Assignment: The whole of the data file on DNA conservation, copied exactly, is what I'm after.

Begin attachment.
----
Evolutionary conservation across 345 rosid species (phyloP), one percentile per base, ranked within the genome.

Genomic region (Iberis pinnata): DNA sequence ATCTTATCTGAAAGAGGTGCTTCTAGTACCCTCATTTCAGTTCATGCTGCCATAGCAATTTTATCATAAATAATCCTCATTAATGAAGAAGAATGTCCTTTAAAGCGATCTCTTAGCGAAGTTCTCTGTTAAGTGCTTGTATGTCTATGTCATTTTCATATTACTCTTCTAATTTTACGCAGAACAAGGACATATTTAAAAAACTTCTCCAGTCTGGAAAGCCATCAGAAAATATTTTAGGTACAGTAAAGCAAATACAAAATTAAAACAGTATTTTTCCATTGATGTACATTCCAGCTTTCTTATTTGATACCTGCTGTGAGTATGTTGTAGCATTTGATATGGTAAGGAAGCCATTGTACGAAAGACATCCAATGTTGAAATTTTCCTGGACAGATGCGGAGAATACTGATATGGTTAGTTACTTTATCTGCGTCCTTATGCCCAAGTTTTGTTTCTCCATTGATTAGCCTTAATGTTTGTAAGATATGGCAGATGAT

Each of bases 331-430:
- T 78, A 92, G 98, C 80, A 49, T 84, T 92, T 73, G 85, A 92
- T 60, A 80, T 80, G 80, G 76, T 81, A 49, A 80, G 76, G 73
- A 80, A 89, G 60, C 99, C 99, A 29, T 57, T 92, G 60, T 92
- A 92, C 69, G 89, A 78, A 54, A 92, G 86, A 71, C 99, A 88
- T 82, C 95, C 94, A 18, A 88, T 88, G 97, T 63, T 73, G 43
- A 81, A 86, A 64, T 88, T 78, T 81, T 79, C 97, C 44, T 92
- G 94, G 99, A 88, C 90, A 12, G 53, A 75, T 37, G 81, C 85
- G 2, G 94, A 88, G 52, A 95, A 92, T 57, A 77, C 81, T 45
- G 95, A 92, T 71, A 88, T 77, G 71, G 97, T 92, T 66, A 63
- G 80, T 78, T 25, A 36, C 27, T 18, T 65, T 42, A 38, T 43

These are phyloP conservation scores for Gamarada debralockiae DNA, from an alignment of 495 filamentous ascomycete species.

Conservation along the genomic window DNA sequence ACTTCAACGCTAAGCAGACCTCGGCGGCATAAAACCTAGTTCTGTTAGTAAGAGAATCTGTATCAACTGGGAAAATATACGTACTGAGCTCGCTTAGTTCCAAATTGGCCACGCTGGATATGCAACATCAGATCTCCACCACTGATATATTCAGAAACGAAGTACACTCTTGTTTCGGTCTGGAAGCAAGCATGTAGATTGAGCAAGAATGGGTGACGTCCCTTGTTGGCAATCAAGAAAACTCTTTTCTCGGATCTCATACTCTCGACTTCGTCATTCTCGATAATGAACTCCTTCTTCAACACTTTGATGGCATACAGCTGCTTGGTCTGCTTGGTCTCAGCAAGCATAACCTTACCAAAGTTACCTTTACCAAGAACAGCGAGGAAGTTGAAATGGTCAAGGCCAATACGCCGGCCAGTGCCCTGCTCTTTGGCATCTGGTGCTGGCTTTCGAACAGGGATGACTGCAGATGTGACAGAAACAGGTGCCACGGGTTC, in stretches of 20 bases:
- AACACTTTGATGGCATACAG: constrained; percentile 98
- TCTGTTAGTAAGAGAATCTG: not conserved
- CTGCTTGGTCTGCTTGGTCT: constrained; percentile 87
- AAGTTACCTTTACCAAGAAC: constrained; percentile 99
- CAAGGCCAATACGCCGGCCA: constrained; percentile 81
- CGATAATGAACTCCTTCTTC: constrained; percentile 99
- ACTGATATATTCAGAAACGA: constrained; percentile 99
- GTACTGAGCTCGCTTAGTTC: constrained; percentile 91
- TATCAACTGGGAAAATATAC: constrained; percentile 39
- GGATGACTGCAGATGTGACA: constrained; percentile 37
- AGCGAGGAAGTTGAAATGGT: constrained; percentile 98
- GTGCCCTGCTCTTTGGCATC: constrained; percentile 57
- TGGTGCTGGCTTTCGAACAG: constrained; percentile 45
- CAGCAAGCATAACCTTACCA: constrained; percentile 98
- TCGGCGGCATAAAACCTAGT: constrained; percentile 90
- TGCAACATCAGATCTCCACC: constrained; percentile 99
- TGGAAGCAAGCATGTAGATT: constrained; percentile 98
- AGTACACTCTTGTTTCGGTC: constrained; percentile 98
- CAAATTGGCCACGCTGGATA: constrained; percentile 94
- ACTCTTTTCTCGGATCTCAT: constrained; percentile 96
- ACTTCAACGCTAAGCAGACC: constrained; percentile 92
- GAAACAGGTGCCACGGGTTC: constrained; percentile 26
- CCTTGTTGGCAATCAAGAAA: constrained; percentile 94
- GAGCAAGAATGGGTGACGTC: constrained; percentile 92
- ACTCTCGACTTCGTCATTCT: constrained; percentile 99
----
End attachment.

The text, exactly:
Evolutionary conservation across 345 rosid species (phyloP), one percentile per base, ranked within the genome.

Genomic region (Iberis pinnata): DNA sequence ATCTTATCTGAAAGAGGTGCTTCTAGTACCCTCATTTCAGTTCATGCTGCCATAGCAATTTTATCATAAATAATCCTCATTAATGAAGAAGAATGTCCTTTAAAGCGATCTCTTAGCGAAGTTCTCTGTTAAGTGCTTGTATGTCTATGTCATTTTCATATTACTCTTCTAATTTTACGCAGAACAAGGACATATTTAAAAAACTTCTCCAGTCTGGAAAGCCATCAGAAAATATTTTAGGTACAGTAAAGCAAATACAAAATTAAAACAGTATTTTTCCATTGATGTACATTCCAGCTTTCTTATTTGATACCTGCTGTGAGTATGTTGTAGCATTTGATATGGTAAGGAAGCCATTGTACGAAAGACATCCAATGTTGAAATTTTCCTGGACAGATGCGGAGAATACTGATATGGTTAGTTACTTTATCTGCGTCCTTATGCCCAAGTTTTGTTTCTCCATTGATTAGCCTTAATGTTTGTAAGATATGGCAGATGAT

Each of bases 331-430:
- T 78, A 92, G 98, C 80, A 49, T 84, T 92, T 73, G 85, A 92
- T 60, A 80, T 80, G 80, G 76, T 81, A 49, A 80, G 76, G 73
- A 80, A 89, G 60, C 99, C 99, A 29, T 57, T 92, G 60, T 92
- A 92, C 69, G 89, A 78, A 54, A 92, G 86, A 71, C 99, A 88
- T 82, C 95, C 94, A 18, A 88, T 88, G 97, T 63, T 73, G 43
- A 81, A 86, A 64, T 88, T 78, T 81, T 79, C 97, C 44, T 92
- G 94, G 99, A 88, C 90, A 12, G 53, A 75, T 37, G 81, C 85
- G 2, G 94, A 88, G 52, A 95, A 92, T 57, A 77, C 81, T 45
- G 95, A 92, T 71, A 88, T 77, G 71, G 97, T 92, T 66, A 63
- G 80, T 78, T 25, A 36, C 27, T 18, T 65, T 42, A 38, T 43

These are phyloP conservation scores for Gamarada debralockiae DNA, from an alignment of 495 filamentous ascomycete species.

Conservation along the genomic window DNA sequence ACTTCAACGCTAAGCAGACCTCGGCGGCATAAAACCTAGTTCTGTTAGTAAGAGAATCTGTATCAACTGGGAAAATATACGTACTGAGCTCGCTTAGTTCCAAATTGGCCACGCTGGATATGCAACATCAGATCTCCACCACTGATATATTCAGAAACGAAGTACACTCTTGTTTCGGTCTGGAAGCAAGCATGTAGATTGAGCAAGAATGGGTGACGTCCCTTGTTGGCAATCAAGAAAACTCTTTTCTCGGATCTCATACTCTCGACTTCGTCATTCTCGATAATGAACTCCTTCTTCAACACTTTGATGGCATACAGCTGCTTGGTCTGCTTGGTCTCAGCAAGCATAACCTTACCAAAGTTACCTTTACCAAGAACAGCGAGGAAGTTGAAATGGTCAAGGCCAATACGCCGGCCAGTGCCCTGCTCTTTGGCATCTGGTGCTGGCTTTCGAACAGGGATGACTGCAGATGTGACAGAAACAGGTGCCACGGGTTC, in stretches of 20 bases:
- AACACTTTGATGGCATACAG: constrained; percentile 98
- TCTGTTAGTAAGAGAATCTG: not conserved
- CTGCTTGGTCTGCTTGGTCT: constrained; percentile 87
- AAGTTACCTTTACCAAGAAC: constrained; percentile 99
- CAAGGCCAATACGCCGGCCA: constrained; percentile 81
- CGATAATGAACTCCTTCTTC: constrained; percentile 99
- ACTGATATATTCAGAAACGA: constrained; percentile 99
- GTACTGAGCTCGCTTAGTTC: constrained; percentile 91
- TATCAACTGGGAAAATATAC: constrained; percentile 39
- GGATGACTGCAGATGTGACA: constrained; percentile 37
- AGCGAGGAAGTTGAAATGGT: constrained; percentile 98
- GTGCCCTGCTCTTTGGCATC: constrained; percentile 57
- TGGTGCTGGCTTTCGAACAG: constrained; percentile 45
- CAGCAAGCATAACCTTACCA: constrained; percentile 98
- TCGGCGGCATAAAACCTAGT: constrained; percentile 90
- TGCAACATCAGATCTCCACC: constrained; percentile 99
- TGGAAGCAAGCATGTAGATT: constrained; percentile 98
- AGTACACTCTTGTTTCGGTC: constrained; percentile 98
- CAAATTGGCCACGCTGGATA: constrained; percentile 94
- ACTCTTTTCTCGGATCTCAT: constrained; percentile 96
- ACTTCAACGCTAAGCAGACC: constrained; percentile 92
- GAAACAGGTGCCACGGGTTC: constrained; percentile 26
- CCTTGTTGGCAATCAAGAAA: constrained; percentile 94
- GAGCAAGAATGGGTGACGTC: constrained; percentile 92
- ACTCTCGACTTCGTCATTCT: constrained; percentile 99